The DR650 has a factory option to be lowered. I asked a couple of service managers at Suzuki dealers about doing it that way.
I got a funny answer. "We don't go to all that trouble. We just move the bolt on the rear shock to the upper hole and slide the forks up in the triple clamps about 3/4 inch. Then put on the shorter side stand."
Really. And you expect me to pay for that?
This was a couple of years ago. I did some digging on multiple forums to see if anybody out there has suffered adverse effects from this shortcut.
I couldn't find a single post. (Disclaimer: that doesn't mean they aren't out there). The only problem was with people that had slid their forks up more than 1 inch.
So I did it the shortcut way. I had no problems whatsoever. In the dirt it was great to not have to worry as much about stopping over a dip and not being able to touch! It is also very simple to do. And makes it easy to reverse if you should want too! Rear
1. Loosen the lower shock bolt. I needed penetrating oil and a 2 foot breaker bar to break the Loctight.
2. The little metal flap that covers the upper bolt hole, bend it out of the way so that you can see the upper bolt hole.
3. Mount the shock on the upper hole.
4. Loctite and tighten the nut to 40 lb/ft per the manual.Center Stand
Replace with the shorter one so the bike doesn't fall over you take it off the jack or crate. Some owners opt to remove an inch or two from the center of the stand and weld it back together. But that makes it harder to reverse the process if you want too.Front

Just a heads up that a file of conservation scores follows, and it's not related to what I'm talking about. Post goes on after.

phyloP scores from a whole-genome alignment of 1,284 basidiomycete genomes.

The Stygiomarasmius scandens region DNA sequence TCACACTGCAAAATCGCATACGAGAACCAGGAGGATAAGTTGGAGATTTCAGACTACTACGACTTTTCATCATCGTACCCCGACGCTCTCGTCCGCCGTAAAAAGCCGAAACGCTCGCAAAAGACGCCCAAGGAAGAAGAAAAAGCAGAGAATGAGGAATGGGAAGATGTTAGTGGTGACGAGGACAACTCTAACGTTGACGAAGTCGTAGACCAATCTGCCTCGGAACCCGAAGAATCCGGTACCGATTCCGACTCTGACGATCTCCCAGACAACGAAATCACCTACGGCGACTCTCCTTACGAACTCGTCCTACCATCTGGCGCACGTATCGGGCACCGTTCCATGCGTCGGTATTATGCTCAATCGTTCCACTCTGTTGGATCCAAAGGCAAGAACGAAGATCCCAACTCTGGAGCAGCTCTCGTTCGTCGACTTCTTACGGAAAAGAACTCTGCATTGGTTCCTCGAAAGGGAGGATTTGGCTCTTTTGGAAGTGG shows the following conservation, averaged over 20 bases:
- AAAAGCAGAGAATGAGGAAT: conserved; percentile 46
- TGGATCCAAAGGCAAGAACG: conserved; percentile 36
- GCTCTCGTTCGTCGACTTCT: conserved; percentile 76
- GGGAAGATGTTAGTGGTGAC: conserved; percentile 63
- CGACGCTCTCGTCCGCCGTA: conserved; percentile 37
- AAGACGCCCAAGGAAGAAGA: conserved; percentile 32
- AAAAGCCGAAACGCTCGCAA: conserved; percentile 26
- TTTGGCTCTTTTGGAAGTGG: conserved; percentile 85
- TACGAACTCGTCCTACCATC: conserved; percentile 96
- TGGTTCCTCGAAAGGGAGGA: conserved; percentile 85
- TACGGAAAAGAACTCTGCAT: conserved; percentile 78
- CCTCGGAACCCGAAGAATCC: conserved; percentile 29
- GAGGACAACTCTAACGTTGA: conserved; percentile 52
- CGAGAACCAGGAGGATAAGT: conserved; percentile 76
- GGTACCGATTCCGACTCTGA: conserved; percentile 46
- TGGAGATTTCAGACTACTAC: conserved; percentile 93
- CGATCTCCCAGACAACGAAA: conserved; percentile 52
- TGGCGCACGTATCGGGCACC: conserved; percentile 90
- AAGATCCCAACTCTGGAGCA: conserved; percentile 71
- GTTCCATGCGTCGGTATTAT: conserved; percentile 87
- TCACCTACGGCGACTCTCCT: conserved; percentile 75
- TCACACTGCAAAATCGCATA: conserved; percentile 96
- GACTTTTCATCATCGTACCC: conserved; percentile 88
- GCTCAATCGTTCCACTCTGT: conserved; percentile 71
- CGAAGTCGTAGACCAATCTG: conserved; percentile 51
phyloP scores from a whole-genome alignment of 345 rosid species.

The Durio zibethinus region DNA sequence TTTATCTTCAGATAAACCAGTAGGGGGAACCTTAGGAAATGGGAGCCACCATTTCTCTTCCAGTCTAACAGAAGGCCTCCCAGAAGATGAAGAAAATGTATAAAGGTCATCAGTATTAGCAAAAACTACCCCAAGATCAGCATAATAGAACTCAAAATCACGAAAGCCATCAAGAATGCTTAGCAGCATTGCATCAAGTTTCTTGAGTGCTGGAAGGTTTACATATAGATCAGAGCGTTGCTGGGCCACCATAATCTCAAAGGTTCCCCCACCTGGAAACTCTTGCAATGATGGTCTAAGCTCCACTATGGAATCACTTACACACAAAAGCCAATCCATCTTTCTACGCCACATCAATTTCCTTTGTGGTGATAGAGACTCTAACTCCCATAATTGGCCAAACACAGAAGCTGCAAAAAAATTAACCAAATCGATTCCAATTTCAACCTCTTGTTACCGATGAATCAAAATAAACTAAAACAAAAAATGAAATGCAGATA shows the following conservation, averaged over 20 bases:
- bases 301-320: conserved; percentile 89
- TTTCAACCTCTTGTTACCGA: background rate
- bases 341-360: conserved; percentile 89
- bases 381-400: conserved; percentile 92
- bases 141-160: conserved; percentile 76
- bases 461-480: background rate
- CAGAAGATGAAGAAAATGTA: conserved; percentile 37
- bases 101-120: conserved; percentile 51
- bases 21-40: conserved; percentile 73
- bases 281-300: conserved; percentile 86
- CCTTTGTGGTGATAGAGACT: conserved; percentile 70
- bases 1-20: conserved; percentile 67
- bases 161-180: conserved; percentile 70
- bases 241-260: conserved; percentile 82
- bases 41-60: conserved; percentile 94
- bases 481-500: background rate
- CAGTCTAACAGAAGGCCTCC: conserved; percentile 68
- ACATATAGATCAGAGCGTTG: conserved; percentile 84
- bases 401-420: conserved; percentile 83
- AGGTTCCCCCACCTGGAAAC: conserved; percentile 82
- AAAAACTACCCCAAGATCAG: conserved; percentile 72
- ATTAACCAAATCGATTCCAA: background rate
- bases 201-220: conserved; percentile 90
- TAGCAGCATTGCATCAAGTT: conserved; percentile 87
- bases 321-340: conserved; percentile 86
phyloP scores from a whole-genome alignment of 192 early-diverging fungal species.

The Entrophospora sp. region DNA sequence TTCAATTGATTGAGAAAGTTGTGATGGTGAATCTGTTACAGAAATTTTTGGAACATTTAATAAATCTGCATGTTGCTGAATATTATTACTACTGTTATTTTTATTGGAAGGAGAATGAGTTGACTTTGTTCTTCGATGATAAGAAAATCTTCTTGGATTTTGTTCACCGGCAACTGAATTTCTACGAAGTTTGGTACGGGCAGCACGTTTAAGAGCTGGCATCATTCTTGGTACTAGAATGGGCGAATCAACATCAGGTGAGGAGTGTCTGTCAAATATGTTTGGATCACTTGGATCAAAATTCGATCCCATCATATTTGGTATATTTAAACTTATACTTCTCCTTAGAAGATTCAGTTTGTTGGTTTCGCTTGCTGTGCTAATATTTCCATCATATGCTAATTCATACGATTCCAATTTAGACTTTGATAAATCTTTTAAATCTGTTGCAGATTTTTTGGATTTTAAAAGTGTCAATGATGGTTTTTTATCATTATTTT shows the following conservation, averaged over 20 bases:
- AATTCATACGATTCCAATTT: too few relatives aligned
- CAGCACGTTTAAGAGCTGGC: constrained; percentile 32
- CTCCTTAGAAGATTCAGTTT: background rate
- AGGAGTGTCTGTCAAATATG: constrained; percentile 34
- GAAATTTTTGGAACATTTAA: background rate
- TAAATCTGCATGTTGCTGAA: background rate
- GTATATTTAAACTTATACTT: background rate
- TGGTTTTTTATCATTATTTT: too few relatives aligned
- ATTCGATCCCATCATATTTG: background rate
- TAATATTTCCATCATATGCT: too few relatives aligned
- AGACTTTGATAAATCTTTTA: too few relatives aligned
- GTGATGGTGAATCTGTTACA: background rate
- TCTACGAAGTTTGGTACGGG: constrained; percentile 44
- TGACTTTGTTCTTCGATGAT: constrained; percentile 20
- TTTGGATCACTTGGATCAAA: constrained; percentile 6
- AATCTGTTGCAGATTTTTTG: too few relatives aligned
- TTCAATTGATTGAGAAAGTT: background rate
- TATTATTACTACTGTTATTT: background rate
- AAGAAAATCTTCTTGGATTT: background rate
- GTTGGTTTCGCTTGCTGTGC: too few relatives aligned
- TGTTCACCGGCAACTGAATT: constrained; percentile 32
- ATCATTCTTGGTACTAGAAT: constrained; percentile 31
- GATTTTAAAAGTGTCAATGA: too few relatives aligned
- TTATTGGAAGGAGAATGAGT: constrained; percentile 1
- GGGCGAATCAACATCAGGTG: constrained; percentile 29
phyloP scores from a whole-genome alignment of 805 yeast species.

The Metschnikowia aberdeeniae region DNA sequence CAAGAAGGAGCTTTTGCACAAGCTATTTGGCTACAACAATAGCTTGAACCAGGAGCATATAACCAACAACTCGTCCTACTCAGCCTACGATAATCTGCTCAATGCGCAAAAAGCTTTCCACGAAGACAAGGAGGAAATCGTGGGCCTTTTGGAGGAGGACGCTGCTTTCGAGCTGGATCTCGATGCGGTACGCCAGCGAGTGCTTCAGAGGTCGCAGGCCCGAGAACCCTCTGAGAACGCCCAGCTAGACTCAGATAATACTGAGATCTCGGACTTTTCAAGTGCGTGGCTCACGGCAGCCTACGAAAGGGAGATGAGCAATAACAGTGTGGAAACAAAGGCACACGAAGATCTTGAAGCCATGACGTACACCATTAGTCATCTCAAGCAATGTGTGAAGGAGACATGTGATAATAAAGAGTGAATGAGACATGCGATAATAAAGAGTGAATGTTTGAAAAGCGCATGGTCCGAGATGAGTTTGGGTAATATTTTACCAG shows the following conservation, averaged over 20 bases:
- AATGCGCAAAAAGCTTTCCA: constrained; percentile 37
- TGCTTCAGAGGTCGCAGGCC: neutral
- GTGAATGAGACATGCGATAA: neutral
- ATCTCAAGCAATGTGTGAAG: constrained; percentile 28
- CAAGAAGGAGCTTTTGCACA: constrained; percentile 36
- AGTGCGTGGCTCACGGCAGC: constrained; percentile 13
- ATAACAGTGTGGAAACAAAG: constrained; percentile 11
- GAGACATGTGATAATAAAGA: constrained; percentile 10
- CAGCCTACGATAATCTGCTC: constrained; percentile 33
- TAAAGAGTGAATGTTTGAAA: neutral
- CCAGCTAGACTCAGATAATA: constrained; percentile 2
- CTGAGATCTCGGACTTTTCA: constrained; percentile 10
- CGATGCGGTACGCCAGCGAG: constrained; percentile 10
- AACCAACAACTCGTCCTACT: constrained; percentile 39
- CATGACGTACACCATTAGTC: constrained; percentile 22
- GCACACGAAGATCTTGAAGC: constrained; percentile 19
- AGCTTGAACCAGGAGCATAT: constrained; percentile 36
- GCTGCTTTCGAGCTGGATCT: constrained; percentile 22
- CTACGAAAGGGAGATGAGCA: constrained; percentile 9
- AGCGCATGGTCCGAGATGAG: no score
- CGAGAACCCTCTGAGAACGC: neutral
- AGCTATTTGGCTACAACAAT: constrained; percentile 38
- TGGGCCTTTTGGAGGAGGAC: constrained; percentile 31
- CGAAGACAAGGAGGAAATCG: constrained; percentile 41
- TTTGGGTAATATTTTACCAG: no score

1. Loosen the upper and lower triple clamp bolts on the side of each fork.
2. You may need to lower the bike or lever up the front wheel to slide the forks up in the clamps. Around 3/4 of an inch keeps the steering geometry about the same. This was the hardest step. A helper would be useful.
3. Tighten down the upper and lower clamp bolts.
Upper: 21 lb/ft per the manual.
Lower: 19 lb/ft per the manual.
Tah-dah! An hour or so later and you are done.
If you want to do it the factory way. Consult the manual. The information is in there. The rear isn't too hard to do the factory way.
See this pictorial of it: http://members.westnet.com.au/dangermouse/lowering.html
The front is a lot more involved. Me, being a lazy mechanic, I didn't want to mess with it. Also, I wanted to be able to easily AND quickly reverse it
The factory way is not quick, or easy in my opinion.
I was glad that I did it with the shortcut, because I reversed it after a year. I do much less dirt riding now and like the taller bike in the twisties.
I am an enthusiastic rider. So far I am not a peg scraper, but in the lower position it always felt like I was going to scrape.